Leaders can simultaneously balance the needs of employees and the needs of the company, leading to maximum organizational effectiveness.
Job interviewers often have two goals in mind when meeting an applicant and conducting a job interview: Evaluate the candidate’s fit for the company or position, and “sell” the job to the prospective employee. A new study shows how this “selling orientation” negatively impacts interviewers’ judgment, suggesting a separation of the attraction and evaluation processes.
Topic: Decision Making, Judgment
Publication: Harvard Business Review (MAR 2010)
Article: Finding your strategy in the new landscape
Authors: P. Ghemawat
Reviewed By: Liz Brashier
Topic: Goals, Job Performance, Judgment Publication: Organizational Behavior and Human Decision Processes (JAN 2010) Article: Finishing on time: When do predictions influence completion times? Authors: R. Buehler, J. Peetz, and D. Griffin Reviewed By: Benjamin Granger Past research has shown that human beings often underestimate the amount of time necessary for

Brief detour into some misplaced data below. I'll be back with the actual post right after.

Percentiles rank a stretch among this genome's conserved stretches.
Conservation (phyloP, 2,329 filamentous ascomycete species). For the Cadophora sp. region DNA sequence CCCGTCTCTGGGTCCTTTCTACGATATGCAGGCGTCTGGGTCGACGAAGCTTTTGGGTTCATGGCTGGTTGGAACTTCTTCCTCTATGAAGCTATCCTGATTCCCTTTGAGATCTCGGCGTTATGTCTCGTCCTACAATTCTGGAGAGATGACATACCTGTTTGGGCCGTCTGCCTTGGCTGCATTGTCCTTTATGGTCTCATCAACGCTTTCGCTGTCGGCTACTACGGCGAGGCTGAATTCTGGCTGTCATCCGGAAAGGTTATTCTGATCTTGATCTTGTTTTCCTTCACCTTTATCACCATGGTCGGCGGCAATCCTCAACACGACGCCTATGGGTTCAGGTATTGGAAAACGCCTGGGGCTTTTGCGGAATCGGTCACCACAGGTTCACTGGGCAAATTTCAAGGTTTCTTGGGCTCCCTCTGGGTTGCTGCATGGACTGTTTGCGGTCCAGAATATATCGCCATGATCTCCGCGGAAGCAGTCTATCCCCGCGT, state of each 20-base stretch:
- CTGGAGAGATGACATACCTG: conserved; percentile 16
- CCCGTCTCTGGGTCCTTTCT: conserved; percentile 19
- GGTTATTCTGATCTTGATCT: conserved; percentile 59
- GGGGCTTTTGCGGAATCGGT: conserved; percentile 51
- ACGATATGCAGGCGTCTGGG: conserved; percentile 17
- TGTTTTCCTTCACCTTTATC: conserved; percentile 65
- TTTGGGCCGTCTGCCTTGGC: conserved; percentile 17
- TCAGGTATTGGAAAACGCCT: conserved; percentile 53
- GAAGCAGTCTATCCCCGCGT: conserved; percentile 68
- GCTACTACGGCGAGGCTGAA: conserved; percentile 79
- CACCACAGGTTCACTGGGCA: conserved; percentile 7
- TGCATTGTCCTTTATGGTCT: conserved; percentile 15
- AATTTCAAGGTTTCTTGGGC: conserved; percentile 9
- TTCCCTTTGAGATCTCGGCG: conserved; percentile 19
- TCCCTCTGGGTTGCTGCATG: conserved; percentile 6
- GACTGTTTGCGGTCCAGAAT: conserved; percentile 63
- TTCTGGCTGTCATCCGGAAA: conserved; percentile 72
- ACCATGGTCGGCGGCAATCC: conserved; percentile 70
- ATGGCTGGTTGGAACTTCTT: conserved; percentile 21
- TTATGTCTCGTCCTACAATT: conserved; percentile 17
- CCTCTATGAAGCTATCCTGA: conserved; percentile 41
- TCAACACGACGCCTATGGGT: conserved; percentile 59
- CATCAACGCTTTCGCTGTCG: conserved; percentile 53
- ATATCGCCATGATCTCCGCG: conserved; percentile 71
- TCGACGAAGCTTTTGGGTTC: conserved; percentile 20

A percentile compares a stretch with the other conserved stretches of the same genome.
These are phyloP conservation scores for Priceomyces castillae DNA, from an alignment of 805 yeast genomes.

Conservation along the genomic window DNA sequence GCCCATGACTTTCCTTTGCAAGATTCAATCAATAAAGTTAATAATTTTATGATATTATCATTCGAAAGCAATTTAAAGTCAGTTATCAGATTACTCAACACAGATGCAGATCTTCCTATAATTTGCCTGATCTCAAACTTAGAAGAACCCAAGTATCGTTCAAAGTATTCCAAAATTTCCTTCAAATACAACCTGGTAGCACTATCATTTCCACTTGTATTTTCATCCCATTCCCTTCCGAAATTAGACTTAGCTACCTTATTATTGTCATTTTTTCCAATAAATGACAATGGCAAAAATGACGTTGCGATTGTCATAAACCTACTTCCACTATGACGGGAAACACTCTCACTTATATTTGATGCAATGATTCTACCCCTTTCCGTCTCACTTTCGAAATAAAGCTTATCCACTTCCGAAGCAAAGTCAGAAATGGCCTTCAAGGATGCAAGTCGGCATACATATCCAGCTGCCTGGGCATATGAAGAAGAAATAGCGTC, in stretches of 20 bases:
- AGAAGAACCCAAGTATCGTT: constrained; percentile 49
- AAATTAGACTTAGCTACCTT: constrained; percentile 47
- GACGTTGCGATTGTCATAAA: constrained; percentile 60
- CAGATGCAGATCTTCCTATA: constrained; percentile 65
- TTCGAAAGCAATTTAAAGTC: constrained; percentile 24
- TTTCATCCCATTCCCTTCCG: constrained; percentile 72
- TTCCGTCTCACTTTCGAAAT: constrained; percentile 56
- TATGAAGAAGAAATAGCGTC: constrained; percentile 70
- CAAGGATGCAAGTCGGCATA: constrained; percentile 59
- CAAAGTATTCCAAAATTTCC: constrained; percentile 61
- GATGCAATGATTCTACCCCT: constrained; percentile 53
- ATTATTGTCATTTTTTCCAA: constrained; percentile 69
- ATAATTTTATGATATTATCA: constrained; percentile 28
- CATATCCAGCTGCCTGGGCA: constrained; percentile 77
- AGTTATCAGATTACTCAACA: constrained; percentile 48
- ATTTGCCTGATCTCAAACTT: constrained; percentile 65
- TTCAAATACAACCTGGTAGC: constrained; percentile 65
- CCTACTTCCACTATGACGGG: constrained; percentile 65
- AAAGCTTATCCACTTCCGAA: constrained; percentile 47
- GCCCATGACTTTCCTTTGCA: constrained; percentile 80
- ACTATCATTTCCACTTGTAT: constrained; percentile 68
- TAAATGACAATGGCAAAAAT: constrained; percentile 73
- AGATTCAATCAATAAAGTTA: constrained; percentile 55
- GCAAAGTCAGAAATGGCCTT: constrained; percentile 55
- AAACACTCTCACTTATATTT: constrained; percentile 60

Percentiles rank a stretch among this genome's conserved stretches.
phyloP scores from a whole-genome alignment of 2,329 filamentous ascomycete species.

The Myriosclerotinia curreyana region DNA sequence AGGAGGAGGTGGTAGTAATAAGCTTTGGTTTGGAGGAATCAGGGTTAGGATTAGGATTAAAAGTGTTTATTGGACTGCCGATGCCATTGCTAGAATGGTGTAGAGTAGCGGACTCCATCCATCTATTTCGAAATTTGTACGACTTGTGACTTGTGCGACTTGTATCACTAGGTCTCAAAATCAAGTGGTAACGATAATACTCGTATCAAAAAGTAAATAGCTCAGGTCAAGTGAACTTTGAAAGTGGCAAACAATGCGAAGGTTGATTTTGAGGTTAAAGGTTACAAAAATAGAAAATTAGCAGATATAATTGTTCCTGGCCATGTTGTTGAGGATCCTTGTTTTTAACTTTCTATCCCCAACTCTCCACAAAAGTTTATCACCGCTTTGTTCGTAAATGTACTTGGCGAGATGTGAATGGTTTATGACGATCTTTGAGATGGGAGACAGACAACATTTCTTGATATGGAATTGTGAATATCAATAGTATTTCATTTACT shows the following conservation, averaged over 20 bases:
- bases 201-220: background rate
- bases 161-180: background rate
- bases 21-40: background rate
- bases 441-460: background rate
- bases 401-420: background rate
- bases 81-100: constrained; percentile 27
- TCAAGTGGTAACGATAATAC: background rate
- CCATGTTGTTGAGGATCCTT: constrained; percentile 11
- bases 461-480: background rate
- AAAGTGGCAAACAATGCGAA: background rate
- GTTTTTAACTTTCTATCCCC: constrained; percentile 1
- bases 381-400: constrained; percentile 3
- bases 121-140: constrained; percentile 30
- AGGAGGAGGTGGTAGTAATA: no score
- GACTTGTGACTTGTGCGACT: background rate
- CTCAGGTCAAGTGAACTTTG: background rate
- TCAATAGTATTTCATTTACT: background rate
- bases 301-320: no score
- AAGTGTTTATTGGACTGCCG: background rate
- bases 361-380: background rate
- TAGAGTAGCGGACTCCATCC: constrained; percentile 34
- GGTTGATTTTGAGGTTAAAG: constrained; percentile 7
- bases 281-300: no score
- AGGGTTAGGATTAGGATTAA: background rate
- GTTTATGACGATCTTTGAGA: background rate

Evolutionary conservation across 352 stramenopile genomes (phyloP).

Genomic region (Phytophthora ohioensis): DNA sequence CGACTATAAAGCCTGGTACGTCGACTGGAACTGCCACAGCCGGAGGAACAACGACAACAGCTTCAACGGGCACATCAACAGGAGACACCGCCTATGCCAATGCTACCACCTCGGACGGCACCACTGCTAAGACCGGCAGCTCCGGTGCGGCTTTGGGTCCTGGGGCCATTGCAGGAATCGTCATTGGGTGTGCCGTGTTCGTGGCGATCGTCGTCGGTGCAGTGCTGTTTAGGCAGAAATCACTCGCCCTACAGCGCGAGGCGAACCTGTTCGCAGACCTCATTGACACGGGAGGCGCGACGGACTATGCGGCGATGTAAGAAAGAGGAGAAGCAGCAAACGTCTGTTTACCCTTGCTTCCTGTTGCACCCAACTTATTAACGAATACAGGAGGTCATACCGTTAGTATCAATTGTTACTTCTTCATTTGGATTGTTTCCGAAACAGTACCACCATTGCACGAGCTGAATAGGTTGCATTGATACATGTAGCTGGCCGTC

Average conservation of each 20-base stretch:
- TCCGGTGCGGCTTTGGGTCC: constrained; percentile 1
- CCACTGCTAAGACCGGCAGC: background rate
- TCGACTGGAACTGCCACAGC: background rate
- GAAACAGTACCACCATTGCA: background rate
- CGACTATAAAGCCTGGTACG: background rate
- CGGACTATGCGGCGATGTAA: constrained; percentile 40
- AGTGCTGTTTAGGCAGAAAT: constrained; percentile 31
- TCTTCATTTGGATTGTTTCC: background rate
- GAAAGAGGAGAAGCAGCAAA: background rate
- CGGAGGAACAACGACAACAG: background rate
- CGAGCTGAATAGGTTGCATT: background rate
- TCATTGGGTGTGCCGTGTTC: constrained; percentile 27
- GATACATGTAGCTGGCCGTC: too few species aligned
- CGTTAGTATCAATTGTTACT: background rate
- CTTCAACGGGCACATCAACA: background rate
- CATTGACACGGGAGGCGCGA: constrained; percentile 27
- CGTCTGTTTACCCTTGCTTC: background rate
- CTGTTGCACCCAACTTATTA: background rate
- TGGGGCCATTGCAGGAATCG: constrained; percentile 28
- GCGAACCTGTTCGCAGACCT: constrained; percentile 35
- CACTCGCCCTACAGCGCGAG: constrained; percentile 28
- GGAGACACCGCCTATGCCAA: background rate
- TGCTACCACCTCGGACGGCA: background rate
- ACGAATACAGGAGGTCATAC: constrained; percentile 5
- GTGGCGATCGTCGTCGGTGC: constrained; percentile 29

Topic: Self Efficacy Publication: Journal of Applied Psychology (MAY 2009) Article: Does it pay to be smart, attractive, or confident (or all three)? Relationships among general mental ability, physical attractiveness, core self-evaluations, and income. Authors: T.A. Judge, C. Hurst, L.S. Simon Reviewed by: Larry Martinez Who among us would be surprised
Topic: Decision Making, Judgement Publication: Academy of Management Journal Article: Cognition, capabilities, and incentives: Assessing firm response to the fiber-optic revolution. Blogger: Katie Bachman Well, it’s sometimes good to confirm what we already know (lucky for this article). In this case the learning is that he (or she) who is in charge makes the rules. Looking at CEOs from 71 communications firms, Kaplan makes a link between the interest of
Topic: Decision Making, Judgement Publication: Academy of Management Article: Resolving the commitment versus flexibility tradeoff: The role of resource accumulation lags. Blogger: Katie Bachman Ceteris paribus—all else equal—is the economist’s favorite term. It covers all manner of sins because, as we know in psychology, nothing is ever equal or same or whatever. It is the assumption of no variance and it is the mark of an economics article, which is